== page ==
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Care of Churches

Chancellor's Guidance on Churchyards & Memorials

Trees in Churchyards

The Chancellor is obliged to give written guidance to Parochial Church Councils as to the planting, lopping and topping of trees in churchyards. following consultation with the Diocesan Advisory Committee. This page sets out that guidance.

Introduction

The care and maintenance of a churchyard, and thus the upkeep of the trees within it, is the responsibility of the Parochial Church Council. In the case of trees, this is so even if a churchyard is a disused one, maintained by the local authority.

Where tree preservation orders have been made in respect of trees in churchyards, or where the churchyard lies within a conservation area, consent to fell, or to carry out work on, trees is required from the relevant planning authority: there is no "ecclesiastical exemption" from local authority control over works to trees (unlike the position in relation to building works to listed churches). Where the tree is in a conservation area (but not subject to a tree preservation order), the local planning authority must be notified of the proposed works to trees, in order to give it the opportunity to impose a tree preservation order.

A faculty from the Chancellor will generally be needed for any works of consequence to any existing trees in a churchyard, and for the planting of any new ones (but see below); and this will be so whether or not there is a need to obtain planning consent from, or to notify, the local authority under the Town and Country Planning Act 1990. The Faculty Rules contain a special form for petitions relating to trees, which needs to be sent to the DAC in the first instance.

All applications should be accompanied by photographs, clearly showing the nature of the alleged problem.

The importance of churchyard trees

Whilst trees may seem to be of no direct relevance to the life and work of the church as a local centre of worship and mission, they play an important role both in themselves (as objects of interest and beauty) and also as counterfoils to the architecture of the church itself and the memorials within the churchyard. Often local people appear to be more concerned about what happens to trees within a churchyard than about any other aspect of church-life. Additionally trees both grow and decay. This can cause problems for buildings and memorials, and dangers for all concerned.

Expert advice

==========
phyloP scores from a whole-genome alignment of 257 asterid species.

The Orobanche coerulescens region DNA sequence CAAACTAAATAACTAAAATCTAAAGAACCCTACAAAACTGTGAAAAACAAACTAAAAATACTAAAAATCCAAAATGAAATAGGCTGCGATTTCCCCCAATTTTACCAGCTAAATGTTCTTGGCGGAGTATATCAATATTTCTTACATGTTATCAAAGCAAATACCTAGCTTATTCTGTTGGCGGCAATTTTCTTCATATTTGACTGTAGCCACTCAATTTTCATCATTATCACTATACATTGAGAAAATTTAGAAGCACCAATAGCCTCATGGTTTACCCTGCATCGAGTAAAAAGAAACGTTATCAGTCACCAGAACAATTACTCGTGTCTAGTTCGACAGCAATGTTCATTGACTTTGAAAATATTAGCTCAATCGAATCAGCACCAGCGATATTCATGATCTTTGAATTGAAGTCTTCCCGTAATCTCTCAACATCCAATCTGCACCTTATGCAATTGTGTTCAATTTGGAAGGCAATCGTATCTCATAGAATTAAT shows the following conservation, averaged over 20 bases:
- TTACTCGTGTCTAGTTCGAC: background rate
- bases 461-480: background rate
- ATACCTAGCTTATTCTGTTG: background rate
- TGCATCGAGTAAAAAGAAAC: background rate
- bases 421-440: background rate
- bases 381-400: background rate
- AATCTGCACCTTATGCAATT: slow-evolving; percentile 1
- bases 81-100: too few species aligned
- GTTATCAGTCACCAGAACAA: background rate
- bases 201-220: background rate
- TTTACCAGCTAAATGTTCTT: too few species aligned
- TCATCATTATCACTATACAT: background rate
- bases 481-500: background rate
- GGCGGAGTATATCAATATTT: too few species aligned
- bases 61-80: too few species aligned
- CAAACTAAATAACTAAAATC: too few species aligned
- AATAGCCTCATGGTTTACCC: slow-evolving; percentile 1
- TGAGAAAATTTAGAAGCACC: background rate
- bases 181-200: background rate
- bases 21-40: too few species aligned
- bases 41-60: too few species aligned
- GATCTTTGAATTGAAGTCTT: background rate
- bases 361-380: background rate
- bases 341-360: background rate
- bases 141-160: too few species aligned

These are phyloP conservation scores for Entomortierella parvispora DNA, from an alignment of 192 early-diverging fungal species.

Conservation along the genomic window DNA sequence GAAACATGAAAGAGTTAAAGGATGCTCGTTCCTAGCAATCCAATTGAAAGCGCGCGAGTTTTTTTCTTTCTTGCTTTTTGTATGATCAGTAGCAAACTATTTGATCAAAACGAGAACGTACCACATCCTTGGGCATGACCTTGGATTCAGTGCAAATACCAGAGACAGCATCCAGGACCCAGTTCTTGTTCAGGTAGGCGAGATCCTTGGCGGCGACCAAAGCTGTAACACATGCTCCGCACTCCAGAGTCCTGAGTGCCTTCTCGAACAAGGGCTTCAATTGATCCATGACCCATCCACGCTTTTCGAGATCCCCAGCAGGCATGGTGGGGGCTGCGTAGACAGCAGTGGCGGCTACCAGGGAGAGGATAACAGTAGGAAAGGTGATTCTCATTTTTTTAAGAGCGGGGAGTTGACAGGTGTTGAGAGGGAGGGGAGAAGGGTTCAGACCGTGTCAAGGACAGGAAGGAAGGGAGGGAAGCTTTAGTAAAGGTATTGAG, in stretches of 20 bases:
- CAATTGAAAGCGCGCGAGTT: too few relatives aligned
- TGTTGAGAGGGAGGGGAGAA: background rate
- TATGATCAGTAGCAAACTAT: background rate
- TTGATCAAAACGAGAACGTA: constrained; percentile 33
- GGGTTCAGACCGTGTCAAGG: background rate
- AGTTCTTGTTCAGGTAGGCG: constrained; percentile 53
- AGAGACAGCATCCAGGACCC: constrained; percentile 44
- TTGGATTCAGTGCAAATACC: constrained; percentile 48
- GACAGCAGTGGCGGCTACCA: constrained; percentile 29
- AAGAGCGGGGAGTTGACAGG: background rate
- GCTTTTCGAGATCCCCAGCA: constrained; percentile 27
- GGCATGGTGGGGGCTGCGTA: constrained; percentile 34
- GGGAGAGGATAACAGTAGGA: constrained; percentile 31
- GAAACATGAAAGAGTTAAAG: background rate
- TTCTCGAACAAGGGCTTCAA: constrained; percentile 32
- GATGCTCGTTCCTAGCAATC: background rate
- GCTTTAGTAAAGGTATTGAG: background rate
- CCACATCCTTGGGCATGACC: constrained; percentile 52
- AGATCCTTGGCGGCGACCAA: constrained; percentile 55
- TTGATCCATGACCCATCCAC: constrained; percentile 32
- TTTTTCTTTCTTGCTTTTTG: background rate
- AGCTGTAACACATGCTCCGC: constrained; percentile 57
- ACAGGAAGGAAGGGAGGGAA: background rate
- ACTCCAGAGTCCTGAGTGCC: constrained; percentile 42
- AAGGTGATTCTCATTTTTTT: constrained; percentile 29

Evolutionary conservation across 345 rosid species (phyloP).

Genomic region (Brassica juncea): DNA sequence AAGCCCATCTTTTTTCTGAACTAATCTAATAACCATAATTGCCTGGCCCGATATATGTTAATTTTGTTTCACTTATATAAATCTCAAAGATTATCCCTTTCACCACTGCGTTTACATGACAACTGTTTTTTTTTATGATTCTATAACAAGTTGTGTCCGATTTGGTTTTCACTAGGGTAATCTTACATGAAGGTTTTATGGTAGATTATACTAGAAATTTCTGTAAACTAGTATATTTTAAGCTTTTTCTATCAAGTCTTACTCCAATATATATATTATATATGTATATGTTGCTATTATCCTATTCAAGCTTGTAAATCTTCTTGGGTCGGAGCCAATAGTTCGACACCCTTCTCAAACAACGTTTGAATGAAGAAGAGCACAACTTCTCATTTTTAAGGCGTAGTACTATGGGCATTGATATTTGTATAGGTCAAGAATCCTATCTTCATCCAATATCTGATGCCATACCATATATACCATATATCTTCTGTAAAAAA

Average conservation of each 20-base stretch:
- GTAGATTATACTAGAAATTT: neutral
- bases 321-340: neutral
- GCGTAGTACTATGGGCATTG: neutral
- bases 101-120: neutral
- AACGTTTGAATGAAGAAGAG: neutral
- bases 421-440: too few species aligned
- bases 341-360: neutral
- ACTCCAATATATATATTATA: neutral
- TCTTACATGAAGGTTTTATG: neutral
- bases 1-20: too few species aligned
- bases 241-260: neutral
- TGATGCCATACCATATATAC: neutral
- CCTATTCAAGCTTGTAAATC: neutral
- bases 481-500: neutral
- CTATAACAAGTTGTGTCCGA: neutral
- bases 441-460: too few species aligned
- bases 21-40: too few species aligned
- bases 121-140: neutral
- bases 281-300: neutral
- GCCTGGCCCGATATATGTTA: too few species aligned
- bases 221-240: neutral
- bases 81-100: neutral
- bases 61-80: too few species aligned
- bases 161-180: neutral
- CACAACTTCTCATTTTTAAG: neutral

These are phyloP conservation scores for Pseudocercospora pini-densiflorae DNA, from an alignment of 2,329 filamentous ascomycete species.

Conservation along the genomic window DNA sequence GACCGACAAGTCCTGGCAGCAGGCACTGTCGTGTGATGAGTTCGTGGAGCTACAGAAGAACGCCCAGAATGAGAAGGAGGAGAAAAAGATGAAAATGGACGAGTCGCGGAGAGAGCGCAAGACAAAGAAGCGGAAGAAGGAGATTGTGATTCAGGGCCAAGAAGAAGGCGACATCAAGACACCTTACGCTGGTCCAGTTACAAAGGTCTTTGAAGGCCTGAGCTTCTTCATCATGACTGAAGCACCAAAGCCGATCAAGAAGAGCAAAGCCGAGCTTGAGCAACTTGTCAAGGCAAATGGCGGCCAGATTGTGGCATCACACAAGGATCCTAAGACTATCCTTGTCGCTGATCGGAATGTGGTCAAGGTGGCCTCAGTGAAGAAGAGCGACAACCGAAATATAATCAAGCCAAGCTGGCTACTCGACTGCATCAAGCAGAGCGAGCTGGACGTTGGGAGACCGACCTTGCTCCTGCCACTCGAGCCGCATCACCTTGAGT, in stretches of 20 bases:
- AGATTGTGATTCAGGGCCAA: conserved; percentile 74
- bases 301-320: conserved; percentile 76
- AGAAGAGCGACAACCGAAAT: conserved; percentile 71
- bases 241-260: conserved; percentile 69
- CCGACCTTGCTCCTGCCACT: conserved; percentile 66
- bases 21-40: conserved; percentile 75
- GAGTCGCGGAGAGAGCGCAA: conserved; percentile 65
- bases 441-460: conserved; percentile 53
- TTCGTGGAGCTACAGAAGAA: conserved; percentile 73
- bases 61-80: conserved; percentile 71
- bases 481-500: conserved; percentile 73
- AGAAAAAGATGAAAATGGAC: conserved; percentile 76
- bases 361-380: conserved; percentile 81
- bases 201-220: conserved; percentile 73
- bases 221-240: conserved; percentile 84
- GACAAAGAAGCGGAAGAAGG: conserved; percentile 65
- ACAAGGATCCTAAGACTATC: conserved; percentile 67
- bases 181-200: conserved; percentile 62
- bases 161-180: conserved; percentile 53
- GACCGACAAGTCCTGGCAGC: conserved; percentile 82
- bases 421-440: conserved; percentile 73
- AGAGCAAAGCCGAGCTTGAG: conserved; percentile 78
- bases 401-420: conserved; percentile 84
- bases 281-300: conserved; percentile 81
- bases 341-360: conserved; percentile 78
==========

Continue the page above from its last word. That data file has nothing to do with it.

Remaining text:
Where there are trees in a churchyard, the Parochial Church Council should appoint one of its members as its Tree Warden, who should be responsible for monitoring the state of trees in the churchyard and should report at least annually to the Parochial Church Council. If desired, this position can be filled by one of the churchwardens. Further, every Parochial Church Council should be prepared to seek and follow expert advice concerning the trees and large shrubs within its churchyard or churchyards.

Many local authorities employ an arboricultural officer who may be able to give advice with regard to the safety of a tree within a churchyard and what, if any, maintenance or remedial work is necessary; alternatively advice can be obtained from an arboricultural consultant. The obtaining of a report from a consultant, and acting upon its recommendations, will be evidence that a Parochial Church Council has acted prudently, which is a duty expected of it by the law and indeed by insurance companies.

It is good practice to compile a tree report approximately every five years, which can then be annexed to the report of the quinquennial inspection of the church.

Dangerous trees

There is no formal exemption for the need for a faculty where a tree (or part of it) is dangerous. The Faculty Rules contain provisions for obtaining authorisation in cases of urgency, and a condition will often be imposed requiring replacement planting. Where the imminence of the danger is such that the only safe course is immediate felling, the Archdeacon should always be consulted, and care should be taken to confine the works to the part of the tree which is the cause of the danger; and thereafter to obtain retrospective authorisation.

Unauthorised works

Not only can an injunction be issued by the Consistory Court restraining the carrying out of unauthorised works to trees, but also a restoration order can be made by the court, requiring a replacement tree or trees to be planted.

De minimis

Subject to prior consultation with the Archdeacon, up to two trees in any churchyard may be planted in any calendar year without a faculty provided the trees are planted at least 10 metres from the wall of any church or building, and provided no disturbance of graves will be involved.

Minor works to trees, falling within the following categories, can be carried out without a faculty:

(a) in the case of any tree:

(i) the carrying out of pruning works, as distinct from lopping or topping; and

(ii) the carrying out of works required by a notice under paragraph 9 of Schedule 4 of the Electricity Act 1989;

(b) in the case of a tree that is in a conservation area but not subject to a tree preservation order:

(i) the cutting down, uprooting, lopping or topping of a tree whose diameter does not exceed 75 millimetres; and

(ii) where carried out for the sole purpose of improving the growth of other trees, the cutting down or uprooting of a tree whose diameter does not exceed 100 millimetres (as thus measured); and

(c) in the case of a tree that is neither in a conservation area nor subject to a tree preservation order, in addition to the works identified in (b)(i) and (ii) above, the lopping or topping of any tree.